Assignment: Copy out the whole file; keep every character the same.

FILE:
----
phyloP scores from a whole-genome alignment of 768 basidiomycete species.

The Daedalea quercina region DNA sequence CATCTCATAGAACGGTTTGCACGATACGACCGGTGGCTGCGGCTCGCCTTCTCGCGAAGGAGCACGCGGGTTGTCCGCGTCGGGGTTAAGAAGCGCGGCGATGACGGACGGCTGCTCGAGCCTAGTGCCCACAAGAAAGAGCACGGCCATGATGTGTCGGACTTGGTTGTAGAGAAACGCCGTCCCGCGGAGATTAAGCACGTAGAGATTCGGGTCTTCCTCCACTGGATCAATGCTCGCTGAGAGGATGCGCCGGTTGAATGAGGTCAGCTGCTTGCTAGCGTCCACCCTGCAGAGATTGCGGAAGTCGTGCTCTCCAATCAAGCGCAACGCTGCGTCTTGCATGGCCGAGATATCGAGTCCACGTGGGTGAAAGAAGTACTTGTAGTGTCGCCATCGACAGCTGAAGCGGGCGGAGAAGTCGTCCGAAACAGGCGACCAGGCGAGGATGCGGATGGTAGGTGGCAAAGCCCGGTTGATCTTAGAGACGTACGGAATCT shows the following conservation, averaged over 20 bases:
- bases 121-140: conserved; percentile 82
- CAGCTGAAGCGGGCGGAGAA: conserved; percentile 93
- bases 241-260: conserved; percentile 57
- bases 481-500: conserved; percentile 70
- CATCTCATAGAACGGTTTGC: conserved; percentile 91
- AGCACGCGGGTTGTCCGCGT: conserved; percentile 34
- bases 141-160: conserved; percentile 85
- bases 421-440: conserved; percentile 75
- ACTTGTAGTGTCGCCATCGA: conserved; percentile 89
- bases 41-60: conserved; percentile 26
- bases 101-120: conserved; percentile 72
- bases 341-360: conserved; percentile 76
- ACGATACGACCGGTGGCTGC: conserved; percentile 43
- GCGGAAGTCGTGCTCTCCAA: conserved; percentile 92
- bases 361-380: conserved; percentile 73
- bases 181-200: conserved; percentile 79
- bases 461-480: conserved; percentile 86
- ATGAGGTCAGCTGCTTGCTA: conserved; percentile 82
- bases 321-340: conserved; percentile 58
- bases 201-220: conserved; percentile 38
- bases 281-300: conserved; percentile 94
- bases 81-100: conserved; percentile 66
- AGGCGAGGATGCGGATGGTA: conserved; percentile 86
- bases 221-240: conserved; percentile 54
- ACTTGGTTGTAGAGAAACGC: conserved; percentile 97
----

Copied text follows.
phyloP scores from a whole-genome alignment of 768 basidiomycete species.

The Daedalea quercina region DNA sequence CATCTCATAGAACGGTTTGCACGATACGACCGGTGGCTGCGGCTCGCCTTCTCGCGAAGGAGCACGCGGGTTGTCCGCGTCGGGGTTAAGAAGCGCGGCGATGACGGACGGCTGCTCGAGCCTAGTGCCCACAAGAAAGAGCACGGCCATGATGTGTCGGACTTGGTTGTAGAGAAACGCCGTCCCGCGGAGATTAAGCACGTAGAGATTCGGGTCTTCCTCCACTGGATCAATGCTCGCTGAGAGGATGCGCCGGTTGAATGAGGTCAGCTGCTTGCTAGCGTCCACCCTGCAGAGATTGCGGAAGTCGTGCTCTCCAATCAAGCGCAACGCTGCGTCTTGCATGGCCGAGATATCGAGTCCACGTGGGTGAAAGAAGTACTTGTAGTGTCGCCATCGACAGCTGAAGCGGGCGGAGAAGTCGTCCGAAACAGGCGACCAGGCGAGGATGCGGATGGTAGGTGGCAAAGCCCGGTTGATCTTAGAGACGTACGGAATCT shows the following conservation, averaged over 20 bases:
- bases 121-140: conserved; percentile 82
- CAGCTGAAGCGGGCGGAGAA: conserved; percentile 93
- bases 241-260: conserved; percentile 57
- bases 481-500: conserved; percentile 70
- CATCTCATAGAACGGTTTGC: conserved; percentile 91
- AGCACGCGGGTTGTCCGCGT: conserved; percentile 34
- bases 141-160: conserved; percentile 85
- bases 421-440: conserved; percentile 75
- ACTTGTAGTGTCGCCATCGA: conserved; percentile 89
- bases 41-60: conserved; percentile 26
- bases 101-120: conserved; percentile 72
- bases 341-360: conserved; percentile 76
- ACGATACGACCGGTGGCTGC: conserved; percentile 43
- GCGGAAGTCGTGCTCTCCAA: conserved; percentile 92
- bases 361-380: conserved; percentile 73
- bases 181-200: conserved; percentile 79
- bases 461-480: conserved; percentile 86
- ATGAGGTCAGCTGCTTGCTA: conserved; percentile 82
- bases 321-340: conserved; percentile 58
- bases 201-220: conserved; percentile 38
- bases 281-300: conserved; percentile 94
- bases 81-100: conserved; percentile 66
- AGGCGAGGATGCGGATGGTA: conserved; percentile 86
- bases 221-240: conserved; percentile 54
- ACTTGGTTGTAGAGAAACGC: conserved; percentile 97